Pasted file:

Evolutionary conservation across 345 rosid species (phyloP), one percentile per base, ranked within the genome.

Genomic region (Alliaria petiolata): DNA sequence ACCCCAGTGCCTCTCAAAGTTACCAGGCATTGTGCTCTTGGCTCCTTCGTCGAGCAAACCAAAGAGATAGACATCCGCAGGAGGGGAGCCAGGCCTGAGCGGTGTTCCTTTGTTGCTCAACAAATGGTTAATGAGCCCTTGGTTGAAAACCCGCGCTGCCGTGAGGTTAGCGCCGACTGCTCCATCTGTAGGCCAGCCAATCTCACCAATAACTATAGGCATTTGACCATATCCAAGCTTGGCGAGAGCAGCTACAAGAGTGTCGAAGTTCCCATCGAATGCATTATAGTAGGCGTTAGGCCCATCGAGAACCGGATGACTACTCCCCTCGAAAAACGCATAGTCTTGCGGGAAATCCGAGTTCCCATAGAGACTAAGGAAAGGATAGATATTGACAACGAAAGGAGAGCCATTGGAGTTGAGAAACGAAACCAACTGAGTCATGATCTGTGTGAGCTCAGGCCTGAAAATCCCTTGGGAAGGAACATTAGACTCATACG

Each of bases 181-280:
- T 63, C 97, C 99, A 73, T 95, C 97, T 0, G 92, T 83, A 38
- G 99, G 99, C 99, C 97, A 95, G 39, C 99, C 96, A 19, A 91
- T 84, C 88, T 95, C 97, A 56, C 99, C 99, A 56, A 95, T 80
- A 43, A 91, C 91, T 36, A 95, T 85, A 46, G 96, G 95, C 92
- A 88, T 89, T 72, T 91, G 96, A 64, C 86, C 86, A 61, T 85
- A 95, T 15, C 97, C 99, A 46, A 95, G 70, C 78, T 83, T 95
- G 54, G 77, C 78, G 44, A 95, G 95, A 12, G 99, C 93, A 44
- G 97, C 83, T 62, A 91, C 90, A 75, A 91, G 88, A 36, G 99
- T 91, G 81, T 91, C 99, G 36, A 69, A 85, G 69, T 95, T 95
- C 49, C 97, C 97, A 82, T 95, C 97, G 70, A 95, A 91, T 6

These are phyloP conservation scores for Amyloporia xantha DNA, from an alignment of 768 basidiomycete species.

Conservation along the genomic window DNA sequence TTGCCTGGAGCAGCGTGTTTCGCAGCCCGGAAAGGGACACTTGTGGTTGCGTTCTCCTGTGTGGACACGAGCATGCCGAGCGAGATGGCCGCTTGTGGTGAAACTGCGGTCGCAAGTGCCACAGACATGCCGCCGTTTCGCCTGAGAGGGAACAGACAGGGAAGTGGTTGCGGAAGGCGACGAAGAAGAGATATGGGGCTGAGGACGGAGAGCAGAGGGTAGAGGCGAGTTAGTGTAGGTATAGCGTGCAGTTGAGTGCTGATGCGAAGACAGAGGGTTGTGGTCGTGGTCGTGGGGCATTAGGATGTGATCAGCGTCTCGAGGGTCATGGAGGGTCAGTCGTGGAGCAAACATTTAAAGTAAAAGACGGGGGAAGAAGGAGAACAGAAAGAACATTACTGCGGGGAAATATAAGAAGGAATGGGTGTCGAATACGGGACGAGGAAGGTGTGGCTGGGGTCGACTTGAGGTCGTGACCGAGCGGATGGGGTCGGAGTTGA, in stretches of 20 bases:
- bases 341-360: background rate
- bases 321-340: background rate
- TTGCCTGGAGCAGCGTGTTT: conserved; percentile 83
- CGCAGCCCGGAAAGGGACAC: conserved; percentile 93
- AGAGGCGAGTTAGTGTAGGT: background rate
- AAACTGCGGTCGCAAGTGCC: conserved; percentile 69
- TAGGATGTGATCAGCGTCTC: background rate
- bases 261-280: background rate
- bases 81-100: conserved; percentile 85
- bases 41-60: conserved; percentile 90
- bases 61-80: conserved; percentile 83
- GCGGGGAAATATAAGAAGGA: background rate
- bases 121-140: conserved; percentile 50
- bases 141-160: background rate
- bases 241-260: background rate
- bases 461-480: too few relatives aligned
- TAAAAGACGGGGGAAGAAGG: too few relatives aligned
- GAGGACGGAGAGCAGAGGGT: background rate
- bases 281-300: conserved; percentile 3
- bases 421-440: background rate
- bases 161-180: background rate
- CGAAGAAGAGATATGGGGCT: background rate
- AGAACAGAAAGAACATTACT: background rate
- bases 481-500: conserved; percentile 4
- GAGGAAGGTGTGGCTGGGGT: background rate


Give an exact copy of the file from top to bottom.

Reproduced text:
Evolutionary conservation across 345 rosid species (phyloP), one percentile per base, ranked within the genome.

Genomic region (Alliaria petiolata): DNA sequence ACCCCAGTGCCTCTCAAAGTTACCAGGCATTGTGCTCTTGGCTCCTTCGTCGAGCAAACCAAAGAGATAGACATCCGCAGGAGGGGAGCCAGGCCTGAGCGGTGTTCCTTTGTTGCTCAACAAATGGTTAATGAGCCCTTGGTTGAAAACCCGCGCTGCCGTGAGGTTAGCGCCGACTGCTCCATCTGTAGGCCAGCCAATCTCACCAATAACTATAGGCATTTGACCATATCCAAGCTTGGCGAGAGCAGCTACAAGAGTGTCGAAGTTCCCATCGAATGCATTATAGTAGGCGTTAGGCCCATCGAGAACCGGATGACTACTCCCCTCGAAAAACGCATAGTCTTGCGGGAAATCCGAGTTCCCATAGAGACTAAGGAAAGGATAGATATTGACAACGAAAGGAGAGCCATTGGAGTTGAGAAACGAAACCAACTGAGTCATGATCTGTGTGAGCTCAGGCCTGAAAATCCCTTGGGAAGGAACATTAGACTCATACG

Each of bases 181-280:
- T 63, C 97, C 99, A 73, T 95, C 97, T 0, G 92, T 83, A 38
- G 99, G 99, C 99, C 97, A 95, G 39, C 99, C 96, A 19, A 91
- T 84, C 88, T 95, C 97, A 56, C 99, C 99, A 56, A 95, T 80
- A 43, A 91, C 91, T 36, A 95, T 85, A 46, G 96, G 95, C 92
- A 88, T 89, T 72, T 91, G 96, A 64, C 86, C 86, A 61, T 85
- A 95, T 15, C 97, C 99, A 46, A 95, G 70, C 78, T 83, T 95
- G 54, G 77, C 78, G 44, A 95, G 95, A 12, G 99, C 93, A 44
- G 97, C 83, T 62, A 91, C 90, A 75, A 91, G 88, A 36, G 99
- T 91, G 81, T 91, C 99, G 36, A 69, A 85, G 69, T 95, T 95
- C 49, C 97, C 97, A 82, T 95, C 97, G 70, A 95, A 91, T 6

These are phyloP conservation scores for Amyloporia xantha DNA, from an alignment of 768 basidiomycete species.

Conservation along the genomic window DNA sequence TTGCCTGGAGCAGCGTGTTTCGCAGCCCGGAAAGGGACACTTGTGGTTGCGTTCTCCTGTGTGGACACGAGCATGCCGAGCGAGATGGCCGCTTGTGGTGAAACTGCGGTCGCAAGTGCCACAGACATGCCGCCGTTTCGCCTGAGAGGGAACAGACAGGGAAGTGGTTGCGGAAGGCGACGAAGAAGAGATATGGGGCTGAGGACGGAGAGCAGAGGGTAGAGGCGAGTTAGTGTAGGTATAGCGTGCAGTTGAGTGCTGATGCGAAGACAGAGGGTTGTGGTCGTGGTCGTGGGGCATTAGGATGTGATCAGCGTCTCGAGGGTCATGGAGGGTCAGTCGTGGAGCAAACATTTAAAGTAAAAGACGGGGGAAGAAGGAGAACAGAAAGAACATTACTGCGGGGAAATATAAGAAGGAATGGGTGTCGAATACGGGACGAGGAAGGTGTGGCTGGGGTCGACTTGAGGTCGTGACCGAGCGGATGGGGTCGGAGTTGA, in stretches of 20 bases:
- bases 341-360: background rate
- bases 321-340: background rate
- TTGCCTGGAGCAGCGTGTTT: conserved; percentile 83
- CGCAGCCCGGAAAGGGACAC: conserved; percentile 93
- AGAGGCGAGTTAGTGTAGGT: background rate
- AAACTGCGGTCGCAAGTGCC: conserved; percentile 69
- TAGGATGTGATCAGCGTCTC: background rate
- bases 261-280: background rate
- bases 81-100: conserved; percentile 85
- bases 41-60: conserved; percentile 90
- bases 61-80: conserved; percentile 83
- GCGGGGAAATATAAGAAGGA: background rate
- bases 121-140: conserved; percentile 50
- bases 141-160: background rate
- bases 241-260: background rate
- bases 461-480: too few relatives aligned
- TAAAAGACGGGGGAAGAAGG: too few relatives aligned
- GAGGACGGAGAGCAGAGGGT: background rate
- bases 281-300: conserved; percentile 3
- bases 421-440: background rate
- bases 161-180: background rate
- CGAAGAAGAGATATGGGGCT: background rate
- AGAACAGAAAGAACATTACT: background rate
- bases 481-500: conserved; percentile 4
- GAGGAAGGTGTGGCTGGGGT: background rate